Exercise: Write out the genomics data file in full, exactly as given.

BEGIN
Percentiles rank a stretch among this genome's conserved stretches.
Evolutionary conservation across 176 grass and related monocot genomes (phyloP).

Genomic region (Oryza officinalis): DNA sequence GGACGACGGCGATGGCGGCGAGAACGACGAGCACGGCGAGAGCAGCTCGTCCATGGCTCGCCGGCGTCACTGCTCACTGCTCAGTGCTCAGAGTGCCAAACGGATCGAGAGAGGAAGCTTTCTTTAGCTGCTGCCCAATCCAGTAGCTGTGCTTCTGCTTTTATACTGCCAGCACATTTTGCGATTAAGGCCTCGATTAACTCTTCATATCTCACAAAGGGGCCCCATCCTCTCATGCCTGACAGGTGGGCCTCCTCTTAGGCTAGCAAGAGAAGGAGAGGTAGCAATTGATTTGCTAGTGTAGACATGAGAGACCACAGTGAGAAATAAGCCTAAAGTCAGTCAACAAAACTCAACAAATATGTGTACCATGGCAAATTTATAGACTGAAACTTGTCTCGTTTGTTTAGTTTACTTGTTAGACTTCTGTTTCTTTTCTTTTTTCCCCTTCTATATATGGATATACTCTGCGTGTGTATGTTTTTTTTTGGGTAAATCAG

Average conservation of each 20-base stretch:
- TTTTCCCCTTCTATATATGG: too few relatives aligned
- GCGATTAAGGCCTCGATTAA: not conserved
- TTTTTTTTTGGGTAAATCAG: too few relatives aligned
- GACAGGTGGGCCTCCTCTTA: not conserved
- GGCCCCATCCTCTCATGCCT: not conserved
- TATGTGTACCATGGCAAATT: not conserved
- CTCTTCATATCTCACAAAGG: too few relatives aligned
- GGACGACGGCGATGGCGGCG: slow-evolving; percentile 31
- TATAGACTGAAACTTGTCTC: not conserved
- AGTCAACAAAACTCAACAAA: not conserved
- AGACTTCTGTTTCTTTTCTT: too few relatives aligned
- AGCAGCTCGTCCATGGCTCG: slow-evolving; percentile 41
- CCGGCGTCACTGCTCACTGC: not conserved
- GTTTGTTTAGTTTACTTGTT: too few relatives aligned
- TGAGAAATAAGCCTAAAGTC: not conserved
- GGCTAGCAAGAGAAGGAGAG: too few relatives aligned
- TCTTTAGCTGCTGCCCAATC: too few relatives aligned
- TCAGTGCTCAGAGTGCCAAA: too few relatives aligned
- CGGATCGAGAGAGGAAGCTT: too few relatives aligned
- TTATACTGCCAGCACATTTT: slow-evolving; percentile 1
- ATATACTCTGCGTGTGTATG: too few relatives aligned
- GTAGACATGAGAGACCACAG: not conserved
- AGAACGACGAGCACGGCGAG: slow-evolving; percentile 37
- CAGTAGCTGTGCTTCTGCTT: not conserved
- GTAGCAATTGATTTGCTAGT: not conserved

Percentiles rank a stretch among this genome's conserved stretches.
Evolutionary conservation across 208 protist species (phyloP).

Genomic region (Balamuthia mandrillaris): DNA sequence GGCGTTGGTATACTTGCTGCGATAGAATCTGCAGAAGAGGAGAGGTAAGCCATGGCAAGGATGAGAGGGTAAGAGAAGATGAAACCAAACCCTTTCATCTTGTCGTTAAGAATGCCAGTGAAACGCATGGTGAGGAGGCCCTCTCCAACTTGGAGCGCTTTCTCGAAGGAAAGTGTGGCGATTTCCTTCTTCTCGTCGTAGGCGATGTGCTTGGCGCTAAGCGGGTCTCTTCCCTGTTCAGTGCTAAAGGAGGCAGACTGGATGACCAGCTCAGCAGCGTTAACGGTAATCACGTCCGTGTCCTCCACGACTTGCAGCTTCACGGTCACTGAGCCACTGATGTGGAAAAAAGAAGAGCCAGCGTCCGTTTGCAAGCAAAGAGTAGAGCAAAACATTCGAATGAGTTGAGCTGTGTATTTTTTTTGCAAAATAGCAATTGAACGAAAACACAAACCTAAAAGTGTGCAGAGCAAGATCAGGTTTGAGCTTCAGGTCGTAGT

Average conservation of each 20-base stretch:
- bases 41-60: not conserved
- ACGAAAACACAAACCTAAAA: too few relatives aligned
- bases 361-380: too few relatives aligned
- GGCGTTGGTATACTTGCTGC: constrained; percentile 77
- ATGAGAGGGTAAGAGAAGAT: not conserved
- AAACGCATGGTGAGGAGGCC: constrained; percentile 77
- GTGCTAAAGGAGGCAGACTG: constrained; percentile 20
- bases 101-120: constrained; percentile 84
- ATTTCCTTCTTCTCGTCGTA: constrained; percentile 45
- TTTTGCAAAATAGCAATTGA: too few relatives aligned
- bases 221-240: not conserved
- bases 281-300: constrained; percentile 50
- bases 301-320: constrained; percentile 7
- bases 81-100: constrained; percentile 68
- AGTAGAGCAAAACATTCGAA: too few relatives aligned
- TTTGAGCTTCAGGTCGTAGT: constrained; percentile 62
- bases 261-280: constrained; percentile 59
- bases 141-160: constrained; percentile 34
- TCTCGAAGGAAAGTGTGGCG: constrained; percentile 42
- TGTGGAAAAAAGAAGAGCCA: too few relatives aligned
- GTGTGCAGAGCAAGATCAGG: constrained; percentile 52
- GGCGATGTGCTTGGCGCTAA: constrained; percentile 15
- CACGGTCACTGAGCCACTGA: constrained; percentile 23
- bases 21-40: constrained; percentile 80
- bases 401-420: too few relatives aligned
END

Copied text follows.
Percentiles rank a stretch among this genome's conserved stretches.
Evolutionary conservation across 176 grass and related monocot genomes (phyloP).

Genomic region (Oryza officinalis): DNA sequence GGACGACGGCGATGGCGGCGAGAACGACGAGCACGGCGAGAGCAGCTCGTCCATGGCTCGCCGGCGTCACTGCTCACTGCTCAGTGCTCAGAGTGCCAAACGGATCGAGAGAGGAAGCTTTCTTTAGCTGCTGCCCAATCCAGTAGCTGTGCTTCTGCTTTTATACTGCCAGCACATTTTGCGATTAAGGCCTCGATTAACTCTTCATATCTCACAAAGGGGCCCCATCCTCTCATGCCTGACAGGTGGGCCTCCTCTTAGGCTAGCAAGAGAAGGAGAGGTAGCAATTGATTTGCTAGTGTAGACATGAGAGACCACAGTGAGAAATAAGCCTAAAGTCAGTCAACAAAACTCAACAAATATGTGTACCATGGCAAATTTATAGACTGAAACTTGTCTCGTTTGTTTAGTTTACTTGTTAGACTTCTGTTTCTTTTCTTTTTTCCCCTTCTATATATGGATATACTCTGCGTGTGTATGTTTTTTTTTGGGTAAATCAG

Average conservation of each 20-base stretch:
- TTTTCCCCTTCTATATATGG: too few relatives aligned
- GCGATTAAGGCCTCGATTAA: not conserved
- TTTTTTTTTGGGTAAATCAG: too few relatives aligned
- GACAGGTGGGCCTCCTCTTA: not conserved
- GGCCCCATCCTCTCATGCCT: not conserved
- TATGTGTACCATGGCAAATT: not conserved
- CTCTTCATATCTCACAAAGG: too few relatives aligned
- GGACGACGGCGATGGCGGCG: slow-evolving; percentile 31
- TATAGACTGAAACTTGTCTC: not conserved
- AGTCAACAAAACTCAACAAA: not conserved
- AGACTTCTGTTTCTTTTCTT: too few relatives aligned
- AGCAGCTCGTCCATGGCTCG: slow-evolving; percentile 41
- CCGGCGTCACTGCTCACTGC: not conserved
- GTTTGTTTAGTTTACTTGTT: too few relatives aligned
- TGAGAAATAAGCCTAAAGTC: not conserved
- GGCTAGCAAGAGAAGGAGAG: too few relatives aligned
- TCTTTAGCTGCTGCCCAATC: too few relatives aligned
- TCAGTGCTCAGAGTGCCAAA: too few relatives aligned
- CGGATCGAGAGAGGAAGCTT: too few relatives aligned
- TTATACTGCCAGCACATTTT: slow-evolving; percentile 1
- ATATACTCTGCGTGTGTATG: too few relatives aligned
- GTAGACATGAGAGACCACAG: not conserved
- AGAACGACGAGCACGGCGAG: slow-evolving; percentile 37
- CAGTAGCTGTGCTTCTGCTT: not conserved
- GTAGCAATTGATTTGCTAGT: not conserved

Percentiles rank a stretch among this genome's conserved stretches.
Evolutionary conservation across 208 protist species (phyloP).

Genomic region (Balamuthia mandrillaris): DNA sequence GGCGTTGGTATACTTGCTGCGATAGAATCTGCAGAAGAGGAGAGGTAAGCCATGGCAAGGATGAGAGGGTAAGAGAAGATGAAACCAAACCCTTTCATCTTGTCGTTAAGAATGCCAGTGAAACGCATGGTGAGGAGGCCCTCTCCAACTTGGAGCGCTTTCTCGAAGGAAAGTGTGGCGATTTCCTTCTTCTCGTCGTAGGCGATGTGCTTGGCGCTAAGCGGGTCTCTTCCCTGTTCAGTGCTAAAGGAGGCAGACTGGATGACCAGCTCAGCAGCGTTAACGGTAATCACGTCCGTGTCCTCCACGACTTGCAGCTTCACGGTCACTGAGCCACTGATGTGGAAAAAAGAAGAGCCAGCGTCCGTTTGCAAGCAAAGAGTAGAGCAAAACATTCGAATGAGTTGAGCTGTGTATTTTTTTTGCAAAATAGCAATTGAACGAAAACACAAACCTAAAAGTGTGCAGAGCAAGATCAGGTTTGAGCTTCAGGTCGTAGT

Average conservation of each 20-base stretch:
- bases 41-60: not conserved
- ACGAAAACACAAACCTAAAA: too few relatives aligned
- bases 361-380: too few relatives aligned
- GGCGTTGGTATACTTGCTGC: constrained; percentile 77
- ATGAGAGGGTAAGAGAAGAT: not conserved
- AAACGCATGGTGAGGAGGCC: constrained; percentile 77
- GTGCTAAAGGAGGCAGACTG: constrained; percentile 20
- bases 101-120: constrained; percentile 84
- ATTTCCTTCTTCTCGTCGTA: constrained; percentile 45
- TTTTGCAAAATAGCAATTGA: too few relatives aligned
- bases 221-240: not conserved
- bases 281-300: constrained; percentile 50
- bases 301-320: constrained; percentile 7
- bases 81-100: constrained; percentile 68
- AGTAGAGCAAAACATTCGAA: too few relatives aligned
- TTTGAGCTTCAGGTCGTAGT: constrained; percentile 62
- bases 261-280: constrained; percentile 59
- bases 141-160: constrained; percentile 34
- TCTCGAAGGAAAGTGTGGCG: constrained; percentile 42
- TGTGGAAAAAAGAAGAGCCA: too few relatives aligned
- GTGTGCAGAGCAAGATCAGG: constrained; percentile 52
- GGCGATGTGCTTGGCGCTAA: constrained; percentile 15
- CACGGTCACTGAGCCACTGA: constrained; percentile 23
- bases 21-40: constrained; percentile 80
- bases 401-420: too few relatives aligned